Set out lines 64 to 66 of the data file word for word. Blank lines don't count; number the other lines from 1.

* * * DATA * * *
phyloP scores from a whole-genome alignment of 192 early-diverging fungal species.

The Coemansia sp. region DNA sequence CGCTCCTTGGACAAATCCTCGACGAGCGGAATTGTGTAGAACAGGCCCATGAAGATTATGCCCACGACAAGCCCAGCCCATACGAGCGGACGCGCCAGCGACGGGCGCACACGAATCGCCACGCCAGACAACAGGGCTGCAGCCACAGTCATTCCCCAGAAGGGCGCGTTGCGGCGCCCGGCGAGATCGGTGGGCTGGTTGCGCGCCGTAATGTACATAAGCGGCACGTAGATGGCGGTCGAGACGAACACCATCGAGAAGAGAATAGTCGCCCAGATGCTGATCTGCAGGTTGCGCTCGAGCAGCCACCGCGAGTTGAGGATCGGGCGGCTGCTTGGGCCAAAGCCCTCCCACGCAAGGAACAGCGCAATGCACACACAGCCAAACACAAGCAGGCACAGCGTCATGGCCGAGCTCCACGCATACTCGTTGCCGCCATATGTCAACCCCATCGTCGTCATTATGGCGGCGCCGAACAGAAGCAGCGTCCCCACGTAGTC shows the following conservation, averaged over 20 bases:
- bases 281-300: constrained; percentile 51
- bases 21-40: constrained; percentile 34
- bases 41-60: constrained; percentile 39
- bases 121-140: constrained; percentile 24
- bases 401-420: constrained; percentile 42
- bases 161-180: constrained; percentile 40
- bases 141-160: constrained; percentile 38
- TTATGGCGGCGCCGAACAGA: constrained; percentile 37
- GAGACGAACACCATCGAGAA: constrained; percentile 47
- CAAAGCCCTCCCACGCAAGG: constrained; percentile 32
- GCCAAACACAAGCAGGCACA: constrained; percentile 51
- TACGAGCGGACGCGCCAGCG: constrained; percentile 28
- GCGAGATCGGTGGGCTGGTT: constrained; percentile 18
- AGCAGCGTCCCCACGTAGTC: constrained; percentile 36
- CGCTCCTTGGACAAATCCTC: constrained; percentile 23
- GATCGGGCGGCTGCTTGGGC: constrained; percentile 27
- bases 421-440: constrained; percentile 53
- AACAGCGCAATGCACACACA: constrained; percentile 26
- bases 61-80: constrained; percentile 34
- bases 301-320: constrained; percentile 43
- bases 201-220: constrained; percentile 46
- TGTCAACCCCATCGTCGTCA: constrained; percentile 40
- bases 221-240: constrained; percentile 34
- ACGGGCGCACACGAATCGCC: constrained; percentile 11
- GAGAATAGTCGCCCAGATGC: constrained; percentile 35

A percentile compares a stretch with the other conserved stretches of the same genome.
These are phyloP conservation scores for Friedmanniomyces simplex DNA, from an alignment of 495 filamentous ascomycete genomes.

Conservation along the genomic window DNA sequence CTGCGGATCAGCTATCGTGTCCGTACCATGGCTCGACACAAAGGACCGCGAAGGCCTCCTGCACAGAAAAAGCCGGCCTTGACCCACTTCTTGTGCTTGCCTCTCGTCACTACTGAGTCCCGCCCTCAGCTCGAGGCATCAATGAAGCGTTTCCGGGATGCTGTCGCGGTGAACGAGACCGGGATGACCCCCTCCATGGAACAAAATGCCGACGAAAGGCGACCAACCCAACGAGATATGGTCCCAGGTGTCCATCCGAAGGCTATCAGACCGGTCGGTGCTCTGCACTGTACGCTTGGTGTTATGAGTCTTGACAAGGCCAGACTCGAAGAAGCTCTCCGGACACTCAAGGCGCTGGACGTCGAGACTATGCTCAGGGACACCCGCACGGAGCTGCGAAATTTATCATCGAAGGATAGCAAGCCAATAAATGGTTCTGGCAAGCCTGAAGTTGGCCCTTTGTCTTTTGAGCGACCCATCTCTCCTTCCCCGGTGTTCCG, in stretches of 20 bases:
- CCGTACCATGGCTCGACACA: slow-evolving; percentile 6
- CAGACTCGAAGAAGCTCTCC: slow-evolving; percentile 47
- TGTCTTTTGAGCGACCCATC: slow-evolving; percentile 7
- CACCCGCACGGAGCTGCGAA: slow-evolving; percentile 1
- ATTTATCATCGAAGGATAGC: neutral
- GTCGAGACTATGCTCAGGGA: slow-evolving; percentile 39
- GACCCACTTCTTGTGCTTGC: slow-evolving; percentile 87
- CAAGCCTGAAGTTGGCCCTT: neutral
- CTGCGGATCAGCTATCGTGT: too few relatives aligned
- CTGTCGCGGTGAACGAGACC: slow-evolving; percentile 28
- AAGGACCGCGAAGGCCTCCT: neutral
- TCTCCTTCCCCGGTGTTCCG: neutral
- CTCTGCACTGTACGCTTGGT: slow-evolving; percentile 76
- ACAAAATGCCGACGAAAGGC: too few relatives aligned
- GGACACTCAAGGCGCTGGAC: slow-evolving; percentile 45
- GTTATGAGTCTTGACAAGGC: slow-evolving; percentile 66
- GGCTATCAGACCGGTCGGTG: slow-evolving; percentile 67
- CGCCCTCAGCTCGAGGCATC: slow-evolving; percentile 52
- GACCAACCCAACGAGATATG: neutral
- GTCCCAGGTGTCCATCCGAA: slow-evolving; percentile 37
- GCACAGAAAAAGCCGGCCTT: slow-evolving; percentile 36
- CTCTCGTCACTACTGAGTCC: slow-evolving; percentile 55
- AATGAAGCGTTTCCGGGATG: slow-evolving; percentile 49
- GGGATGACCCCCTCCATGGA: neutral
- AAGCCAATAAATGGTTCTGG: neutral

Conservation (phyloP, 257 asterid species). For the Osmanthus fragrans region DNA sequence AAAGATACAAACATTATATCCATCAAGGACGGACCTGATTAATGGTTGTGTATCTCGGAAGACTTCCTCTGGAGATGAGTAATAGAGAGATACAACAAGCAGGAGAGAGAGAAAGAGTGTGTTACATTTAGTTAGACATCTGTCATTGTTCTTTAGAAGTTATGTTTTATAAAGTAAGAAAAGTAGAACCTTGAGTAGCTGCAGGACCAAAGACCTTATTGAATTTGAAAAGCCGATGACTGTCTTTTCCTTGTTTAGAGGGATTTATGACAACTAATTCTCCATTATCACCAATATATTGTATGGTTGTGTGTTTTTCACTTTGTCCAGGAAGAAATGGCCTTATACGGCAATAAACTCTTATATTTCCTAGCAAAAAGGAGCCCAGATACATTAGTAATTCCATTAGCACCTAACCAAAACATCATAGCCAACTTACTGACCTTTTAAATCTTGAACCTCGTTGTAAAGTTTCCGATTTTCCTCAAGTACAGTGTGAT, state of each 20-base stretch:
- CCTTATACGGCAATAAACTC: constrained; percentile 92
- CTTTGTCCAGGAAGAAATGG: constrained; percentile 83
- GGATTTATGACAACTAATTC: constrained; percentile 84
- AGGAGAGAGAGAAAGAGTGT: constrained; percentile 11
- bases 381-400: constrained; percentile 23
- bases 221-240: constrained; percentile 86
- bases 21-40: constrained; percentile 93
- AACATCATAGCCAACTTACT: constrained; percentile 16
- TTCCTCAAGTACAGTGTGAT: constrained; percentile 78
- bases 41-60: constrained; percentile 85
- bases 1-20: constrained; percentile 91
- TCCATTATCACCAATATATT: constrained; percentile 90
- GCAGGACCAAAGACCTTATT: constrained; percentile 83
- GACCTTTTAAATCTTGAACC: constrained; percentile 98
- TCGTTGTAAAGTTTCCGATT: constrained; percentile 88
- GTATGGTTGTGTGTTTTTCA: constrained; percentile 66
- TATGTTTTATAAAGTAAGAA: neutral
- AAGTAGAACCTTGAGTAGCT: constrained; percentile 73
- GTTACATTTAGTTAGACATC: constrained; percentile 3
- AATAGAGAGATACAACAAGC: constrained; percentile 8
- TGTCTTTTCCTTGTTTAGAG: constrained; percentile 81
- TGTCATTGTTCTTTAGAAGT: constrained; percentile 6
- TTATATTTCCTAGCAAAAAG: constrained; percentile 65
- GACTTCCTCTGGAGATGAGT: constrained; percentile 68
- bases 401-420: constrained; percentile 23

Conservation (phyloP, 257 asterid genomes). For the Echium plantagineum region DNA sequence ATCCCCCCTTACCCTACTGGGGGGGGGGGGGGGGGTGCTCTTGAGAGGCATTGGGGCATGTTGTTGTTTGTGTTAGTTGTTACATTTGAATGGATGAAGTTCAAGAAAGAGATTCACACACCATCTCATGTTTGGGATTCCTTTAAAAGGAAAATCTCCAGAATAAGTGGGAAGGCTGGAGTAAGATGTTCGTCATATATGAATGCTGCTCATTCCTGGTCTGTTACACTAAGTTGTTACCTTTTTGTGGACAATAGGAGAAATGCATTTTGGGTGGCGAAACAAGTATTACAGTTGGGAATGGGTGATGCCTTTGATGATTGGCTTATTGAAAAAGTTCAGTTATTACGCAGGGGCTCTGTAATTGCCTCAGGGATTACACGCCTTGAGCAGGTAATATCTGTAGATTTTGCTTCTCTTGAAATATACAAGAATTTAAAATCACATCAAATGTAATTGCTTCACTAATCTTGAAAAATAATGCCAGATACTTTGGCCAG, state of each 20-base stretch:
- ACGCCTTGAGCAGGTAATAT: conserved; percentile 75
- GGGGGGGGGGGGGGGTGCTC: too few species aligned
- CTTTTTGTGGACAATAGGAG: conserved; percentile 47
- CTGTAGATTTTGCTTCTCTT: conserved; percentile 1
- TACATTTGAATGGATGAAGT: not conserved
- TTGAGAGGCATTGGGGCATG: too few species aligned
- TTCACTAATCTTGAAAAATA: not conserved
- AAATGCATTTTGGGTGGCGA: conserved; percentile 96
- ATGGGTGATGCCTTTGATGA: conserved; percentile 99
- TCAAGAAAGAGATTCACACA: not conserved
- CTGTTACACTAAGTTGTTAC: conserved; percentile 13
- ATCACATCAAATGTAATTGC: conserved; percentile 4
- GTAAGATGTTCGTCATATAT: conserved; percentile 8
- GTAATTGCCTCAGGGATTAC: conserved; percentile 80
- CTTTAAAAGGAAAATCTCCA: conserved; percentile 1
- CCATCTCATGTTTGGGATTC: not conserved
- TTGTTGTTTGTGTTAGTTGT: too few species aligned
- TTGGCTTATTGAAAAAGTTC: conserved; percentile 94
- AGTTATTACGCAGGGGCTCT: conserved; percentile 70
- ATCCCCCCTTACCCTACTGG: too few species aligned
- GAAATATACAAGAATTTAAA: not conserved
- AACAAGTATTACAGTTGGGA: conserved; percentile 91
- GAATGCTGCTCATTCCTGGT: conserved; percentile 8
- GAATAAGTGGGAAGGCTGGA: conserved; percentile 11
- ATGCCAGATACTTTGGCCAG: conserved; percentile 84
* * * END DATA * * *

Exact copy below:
- AACATCATAGCCAACTTACT: constrained; percentile 16
- TTCCTCAAGTACAGTGTGAT: constrained; percentile 78
- bases 41-60: constrained; percentile 85